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Flores Island of Flowers


by Reyhard Matheos

Enchanting Wae Rebo, By: Lara Shut

Have you ever imagined living in a house with more than 6 families? Seems a bit crowded and uncomfortable right? Yet, the traditional Manggaraian houses in Wae Rebo on the island of Flores house up to 20 people, in a spirit of togetherness.

Far away from the hustle and bustle of the city of Eastern Nusa Tenggara, there’s a village with seven traditional cone-shaped houses standing in a half-circle formation. Wae Rebo is a part of Satar Lenda Village located in Manggarai Regency, East Nusa Tenggara, Indonesia. This place is something of a tourist hotspot, since it’s the only place which still features mbaru niang, the Traditional Manggaraian House.

Wae Rebo is quite remote and to get there, you need to take a few hurdles. It takes up to six hours by car from Labuan Bajo to Ruteng—the capital of West Manggarai Regency (transportation costs around IDR 60.000/person). From Terminal Mena in Ruteng, you take an oto—traditional passenger truck–to Denge village for seven hours. It’s cheap at only IDR 20.000/person. The Oto is operated twice a week, only on Tuesday and Friday and leaves at 10.00 a.m.

Crossing the Wae Lumba, By: Agustinus Saptono

Crossing the Wae Lumba, By: Agustinus Saptono

Denge is the gateway to Wae Rebo. You can collect all information about Wae Rebo, homestays, and local guides in the information center and library of Wae Rebo. From here, another journey will begin by trekking through the dense forest, crossing the small rivers the Wae Lumba, climbing up and down steep hills and finally you will encounter the fascinating mbaru niang in the mountains fog. The trek takes 3/4 hours, but is well worth your time.

The village of Denge (Kombo)

The Architecture of Mbaru Niang

According to the locals, this village has been around for over 100 years. Today, it’s the eighteenth generation who lives there. A man named Empu Maro was touted as the founder and the very first resident of this village. He built seven mbaru niang. The larger one is called niang gendang where all the traditional instruments were kept. The other six are called niang gena.

The roof consists of lontar—palmyra palm leaves—and grass. The inner construction is made of wood. Each house has only one door to enter and four very small windows. It is surprisingly cool inside though the sun shines very brightly and the nights are just as warm.


Beside its shape, the uniqueness of this kind of these houses is its five floors, each floor having its own name and purpose. The first floor is called lutur. It consists of the undivided living room on the front side, the busy and smoky kitchen in the middle, and the bedrooms in the back side. People said that the heat of the burning charcoal in the kitchen strengthens the layers of the roof and makes it last longer. The second floor is called lobo and here their crops were kept. The third floor is lentar and served as storage for the seeds. The fourth floor is called lempa rae, used to store all the reserved food. The top floor is called hekang kode home to the offerings to ancestors.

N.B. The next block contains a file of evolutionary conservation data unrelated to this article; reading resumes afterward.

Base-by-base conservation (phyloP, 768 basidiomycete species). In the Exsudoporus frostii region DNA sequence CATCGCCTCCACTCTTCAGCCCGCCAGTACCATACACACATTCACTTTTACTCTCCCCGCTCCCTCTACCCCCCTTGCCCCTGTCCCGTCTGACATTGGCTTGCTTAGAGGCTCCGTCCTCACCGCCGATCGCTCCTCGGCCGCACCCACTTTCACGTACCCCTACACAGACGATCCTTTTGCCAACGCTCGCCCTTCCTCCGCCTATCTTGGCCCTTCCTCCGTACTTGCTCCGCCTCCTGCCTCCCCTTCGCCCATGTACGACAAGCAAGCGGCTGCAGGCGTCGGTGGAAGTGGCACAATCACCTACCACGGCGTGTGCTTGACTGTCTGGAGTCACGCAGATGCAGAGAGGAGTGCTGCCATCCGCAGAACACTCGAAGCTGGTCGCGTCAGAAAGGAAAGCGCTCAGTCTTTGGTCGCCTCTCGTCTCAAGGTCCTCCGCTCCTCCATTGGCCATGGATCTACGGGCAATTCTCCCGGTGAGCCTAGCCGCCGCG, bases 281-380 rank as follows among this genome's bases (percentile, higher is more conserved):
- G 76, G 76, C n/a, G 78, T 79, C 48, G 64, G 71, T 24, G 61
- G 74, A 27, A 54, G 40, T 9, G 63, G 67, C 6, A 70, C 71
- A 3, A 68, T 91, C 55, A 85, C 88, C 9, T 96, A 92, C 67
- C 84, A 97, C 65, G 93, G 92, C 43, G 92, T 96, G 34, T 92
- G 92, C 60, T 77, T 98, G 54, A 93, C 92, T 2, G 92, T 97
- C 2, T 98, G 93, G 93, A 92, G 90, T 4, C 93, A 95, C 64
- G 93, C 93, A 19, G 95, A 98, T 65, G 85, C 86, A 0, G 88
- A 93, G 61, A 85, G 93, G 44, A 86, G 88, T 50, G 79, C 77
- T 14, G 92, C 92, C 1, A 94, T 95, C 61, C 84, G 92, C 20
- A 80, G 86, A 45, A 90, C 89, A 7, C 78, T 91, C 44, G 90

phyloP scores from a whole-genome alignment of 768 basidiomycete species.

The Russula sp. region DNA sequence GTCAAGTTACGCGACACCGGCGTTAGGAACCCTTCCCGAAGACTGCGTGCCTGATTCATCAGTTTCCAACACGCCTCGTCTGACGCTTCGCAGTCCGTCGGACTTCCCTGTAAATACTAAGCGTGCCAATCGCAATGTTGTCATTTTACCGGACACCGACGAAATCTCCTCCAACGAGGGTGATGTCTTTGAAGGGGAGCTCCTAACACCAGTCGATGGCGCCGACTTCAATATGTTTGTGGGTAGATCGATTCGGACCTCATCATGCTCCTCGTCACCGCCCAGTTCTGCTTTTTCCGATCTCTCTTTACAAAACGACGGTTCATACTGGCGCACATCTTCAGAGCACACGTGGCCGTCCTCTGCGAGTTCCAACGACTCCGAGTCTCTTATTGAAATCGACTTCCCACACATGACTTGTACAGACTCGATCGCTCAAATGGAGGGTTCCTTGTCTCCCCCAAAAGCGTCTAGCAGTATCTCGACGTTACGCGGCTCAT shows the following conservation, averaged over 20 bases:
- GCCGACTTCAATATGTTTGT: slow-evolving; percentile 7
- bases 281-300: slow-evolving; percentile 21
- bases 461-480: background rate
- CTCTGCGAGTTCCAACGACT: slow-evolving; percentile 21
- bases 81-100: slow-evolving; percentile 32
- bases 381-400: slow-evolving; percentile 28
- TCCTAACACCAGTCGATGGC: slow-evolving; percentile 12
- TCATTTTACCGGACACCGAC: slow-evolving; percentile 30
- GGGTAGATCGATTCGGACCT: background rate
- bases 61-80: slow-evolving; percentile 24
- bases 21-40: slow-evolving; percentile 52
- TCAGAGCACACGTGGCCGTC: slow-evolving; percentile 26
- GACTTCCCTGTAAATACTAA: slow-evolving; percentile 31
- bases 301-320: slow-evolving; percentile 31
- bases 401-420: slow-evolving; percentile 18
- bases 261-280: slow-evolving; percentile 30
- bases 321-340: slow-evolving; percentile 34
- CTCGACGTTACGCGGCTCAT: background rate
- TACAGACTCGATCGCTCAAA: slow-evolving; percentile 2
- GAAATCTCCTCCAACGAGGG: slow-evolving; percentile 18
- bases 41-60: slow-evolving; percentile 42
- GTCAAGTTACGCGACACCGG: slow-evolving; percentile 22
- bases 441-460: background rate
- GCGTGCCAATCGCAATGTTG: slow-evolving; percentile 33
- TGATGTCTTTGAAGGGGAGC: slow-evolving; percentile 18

Vistors are welcome, By: Agustinus Saptono

Vistors are welcome, By: Agustinus Saptono

The inhabitants only sleep on the first floor, but the house can be lived in by six to eight families, which means that one dwelling can house about twenty people. It is based on their philosophy that togetherness is the main essence of their culture. Being well-known as good storytellers, Manggaraians are very welcoming when you visit their village, even though they mostly speak their own native language.

Caci war dance in Ruteng, Flores, By: Rosino

Caci war dance in Ruteng, Flores, By: Rosino

The Perfect Time to Visit Wae Rebo

Wae Rebo is very crowded in November. The villagers celebrate Penti as an expression of being grateful to god for the abundant crops and also to pray for the subsequent harvest. Various cultural rituals and the famous Caci war dance are held during this celebration. Joining the locals and being part of the community at this event will be an unforgettable experience in Wae Rebo.

Help out with the coffee beans, By: Lara Shati

Help out with the coffee beans, By: Lara Shut

Enjoying the beauty of Wae Rebo costs around  IDR.250.000 including a homestay for two days-one night and three meals. In Wae Rebo it is possible to stay in the new Mbaru Niang, collective shelter for guests (from 165.000/pax if more than 10, to 300.000/pax if alone, meals included, shared toilet).

You can also participate in the coffee production or weaving the Songke, traditional clothes of Manggarai. Experience a sense of togetherness and visit Wae Rebo!

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